Keeping Vessels Moving in the Harshest Conditions

Wednesday, November 20, 2002
In Seward, Alaska, the rain and snow season starts in September and ends roughly seven months later in April. It is understandable, then, when D.J. Whitman of Seward Ship's Drydock and Ship's Chandlery talks about the shipyard's new covered area for its ship repair and conversion facilities, that there is a certain glee in his voice.

"Covered ship repair facilities in (northern climate) European shipyards are pretty common, but not so in the U.S.," said Whitman. The company recently completed a yard upgrade with the installation of a 110 ft. high, 220-ft. long coverered facility, an investment that should pay off handsomely as it will allow work to proceed when weather conditions otherwise might shut them down.

With an 11-acre facility, three working berths and a 5,000-ton Synchrolift and the new covering, the facility is now well prepared to handle just about any emergency or planned maintenance. In mid-October Crowley's PRT Attentive was in for a Z-drive refurbishment. "We give priority to the response vessels, because without the them oil tankers can't operate," Whitman said.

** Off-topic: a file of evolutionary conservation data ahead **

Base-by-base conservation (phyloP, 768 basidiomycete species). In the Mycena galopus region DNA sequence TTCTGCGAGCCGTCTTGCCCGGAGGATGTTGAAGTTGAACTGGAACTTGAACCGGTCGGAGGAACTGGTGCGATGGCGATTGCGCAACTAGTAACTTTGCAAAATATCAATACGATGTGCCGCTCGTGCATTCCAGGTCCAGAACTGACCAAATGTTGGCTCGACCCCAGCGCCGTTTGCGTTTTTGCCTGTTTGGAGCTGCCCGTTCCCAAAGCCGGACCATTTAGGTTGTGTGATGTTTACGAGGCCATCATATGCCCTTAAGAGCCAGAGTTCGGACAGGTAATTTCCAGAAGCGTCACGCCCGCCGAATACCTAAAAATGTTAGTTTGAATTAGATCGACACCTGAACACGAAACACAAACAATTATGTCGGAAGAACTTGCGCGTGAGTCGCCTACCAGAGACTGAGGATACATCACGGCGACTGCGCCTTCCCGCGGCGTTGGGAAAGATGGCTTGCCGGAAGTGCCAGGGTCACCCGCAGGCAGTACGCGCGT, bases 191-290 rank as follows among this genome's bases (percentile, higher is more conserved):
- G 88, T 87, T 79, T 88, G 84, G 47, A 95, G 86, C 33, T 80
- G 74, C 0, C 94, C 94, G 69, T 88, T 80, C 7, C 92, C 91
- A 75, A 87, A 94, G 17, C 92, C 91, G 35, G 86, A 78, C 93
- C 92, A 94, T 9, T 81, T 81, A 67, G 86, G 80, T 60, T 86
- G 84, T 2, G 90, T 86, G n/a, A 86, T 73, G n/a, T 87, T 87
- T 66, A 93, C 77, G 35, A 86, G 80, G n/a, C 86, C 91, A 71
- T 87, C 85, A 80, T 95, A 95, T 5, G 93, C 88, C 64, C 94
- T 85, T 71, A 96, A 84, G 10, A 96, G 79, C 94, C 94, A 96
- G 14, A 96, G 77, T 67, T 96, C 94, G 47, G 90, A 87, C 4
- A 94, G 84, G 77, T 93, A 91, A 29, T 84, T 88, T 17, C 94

With a staff of 45, Whitman counts intricate propulsion system repair as one of the yard's specialties, as accrued experience and support from manufacturers helps keep work flowing smoothly.

Seward Ship's opened in 1973 to answer to the growing need for vessel repair services close to the fishing grounds. By 1974, the demand and the increasing work load led to the construction of the current home for Seward Ship's Chandlery in the Leirer Industrial Park. In 1979 Seward Ship's leased and rebuilt a 300-ton marine railway facility at Lowell Point. This facility operated until 1985, when Seward Ship's began drydocking and servicing vessels at the Seward Marine Industrial Center, utilizing the new 5,000-ton Syncro-Lift. In 1988 Seward Ship's leased two acres at the Seward Marine Industrial Center, the present site of Seward Ship's Drydock, Inc. operations.

Since that time Seward Ship's operations have expanded to an 11 acre full service shipyard that includes over 20,000 sq. ft. of covered work area and buildings plus total operating control of the Syncro-Lift Drydock facility. Construction is presently underway for a covered work station capable of. totally covering a 200 ft. vessel.

Maritime Reporter November 2014 Digital Edition
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